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A meeting at the Estonian Institute of Historical Memory in Tallin

On 13 February representatives of the IPN, dr. Władysław Bułhak from the Historical Research Office and Joanna Kumor from Division of International relations at the IPN’s President’s Office, participated in the meeting at the Estonian Institute of Historical Memory in Tallin.

Other participants were: Dr. Gunars Nagels and Prof.em. Dr. Valters Nollendorfs of the Museum of the Occupation of Latvia, Dr. Monika Kareniauskaite and Ramune Driaucunaite of the Genocide and Resistance Research Center of Lithuania, and Dr. Anna Kaminsky and Dr. Sabine Kuder of the Federal Foundation for the Study of Communist Dictatorship in Eastern Germany. The hosts were Sandra Vokk and Dr. Meelis Maripuu, members of the Board of the Estonian Institute, as well as Martin Andreller, researcher and curator and Sergei Matlev, PR and cooperation manager at the Institute. Thomas Hioo, head researcher at the War Museum and Member of the Board of the Estonian Institute  was also present.

This was the first meeting among the closest partners of the Estonian institution devoted exclusively to the project of the establishing an international museum and research centre of the crimes of communism, which is to be held in the Patarei complex – a former naval fortress and a Soviet prison (a visit to this site took place before the meeting). The contest for the interior design of the museum has already been announced the deadline being 24 March this year. The renovation works should take several years, and would entail the financial support of the Estonian government. The main ideas of the planned exhibition would be the presentation of communist crimes in Europe and other parts of the world before and in the aftermath of the Ribbentrop- Molotov pact of 1939, against the background of the Patarei’s history. The accompanying research centre is intended to organise and curate international research work in the above-mentioned fields.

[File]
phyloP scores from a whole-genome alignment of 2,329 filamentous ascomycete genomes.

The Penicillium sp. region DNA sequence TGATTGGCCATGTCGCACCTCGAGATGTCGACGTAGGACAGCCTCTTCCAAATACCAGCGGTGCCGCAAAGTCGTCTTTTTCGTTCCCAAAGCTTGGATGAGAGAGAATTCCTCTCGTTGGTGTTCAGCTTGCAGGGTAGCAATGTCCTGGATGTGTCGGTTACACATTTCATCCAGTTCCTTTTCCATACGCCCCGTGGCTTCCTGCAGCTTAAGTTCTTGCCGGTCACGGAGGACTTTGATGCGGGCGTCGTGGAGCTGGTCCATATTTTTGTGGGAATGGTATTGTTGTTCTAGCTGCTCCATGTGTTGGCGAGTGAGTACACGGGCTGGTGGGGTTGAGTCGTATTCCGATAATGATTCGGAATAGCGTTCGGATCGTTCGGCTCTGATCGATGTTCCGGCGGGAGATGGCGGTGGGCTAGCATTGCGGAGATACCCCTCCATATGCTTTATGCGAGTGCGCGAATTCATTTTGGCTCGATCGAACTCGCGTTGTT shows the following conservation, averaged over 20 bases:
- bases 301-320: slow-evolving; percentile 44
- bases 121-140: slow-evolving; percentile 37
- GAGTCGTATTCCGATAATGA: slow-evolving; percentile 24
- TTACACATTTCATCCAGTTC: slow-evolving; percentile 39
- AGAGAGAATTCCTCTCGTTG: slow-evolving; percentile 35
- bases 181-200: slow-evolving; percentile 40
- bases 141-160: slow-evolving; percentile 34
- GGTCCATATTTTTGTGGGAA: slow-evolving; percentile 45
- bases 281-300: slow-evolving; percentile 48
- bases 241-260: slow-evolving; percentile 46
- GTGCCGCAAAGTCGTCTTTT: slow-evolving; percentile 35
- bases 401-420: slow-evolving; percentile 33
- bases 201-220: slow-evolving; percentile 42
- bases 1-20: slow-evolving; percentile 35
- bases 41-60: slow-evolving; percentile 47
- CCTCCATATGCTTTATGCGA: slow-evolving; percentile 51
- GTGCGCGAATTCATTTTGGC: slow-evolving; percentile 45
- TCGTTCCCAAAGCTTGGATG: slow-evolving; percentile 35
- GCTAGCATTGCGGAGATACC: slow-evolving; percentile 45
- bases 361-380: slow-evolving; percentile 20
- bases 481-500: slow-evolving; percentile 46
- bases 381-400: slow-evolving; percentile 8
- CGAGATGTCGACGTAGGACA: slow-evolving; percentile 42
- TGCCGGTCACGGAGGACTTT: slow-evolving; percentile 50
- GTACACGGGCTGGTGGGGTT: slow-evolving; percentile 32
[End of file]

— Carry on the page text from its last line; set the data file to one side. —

The first task involving foreign partners would be the preparation of a prototype version of the exhibition that could be presented around Europe, thus promoting the idea of the institution. The designing process of the exhibition would involve curators from partner organisations, with the Estonian side coordinating and supervising the work. Creating a network of researchers in the field would accompany the exhibition project.

The participants to the meeting agreed to appoint curators and candidates for the Museum’s Advisory Board from among their employees. The representatives of the IPN also invited the Estonian colleagues to visit Poland’s museums concerning the 20th century history, such as the Museum of the Second World War or the POLIN Museum of the Polish Jews, to see how they approach the issue of talking about recent historical events taking into account the specificity of different age groups and nationalities. The proposed tour would be organised jointly by the IPN and the Polish ministries (the Ministry of Culture and the Ministry of Foreign Affairs.)

The meeting ended with a joint statement in support for the Museum and International Research Centre of Crimes of Communism in Tallinn, signed by all parties to the meeting.

 

 

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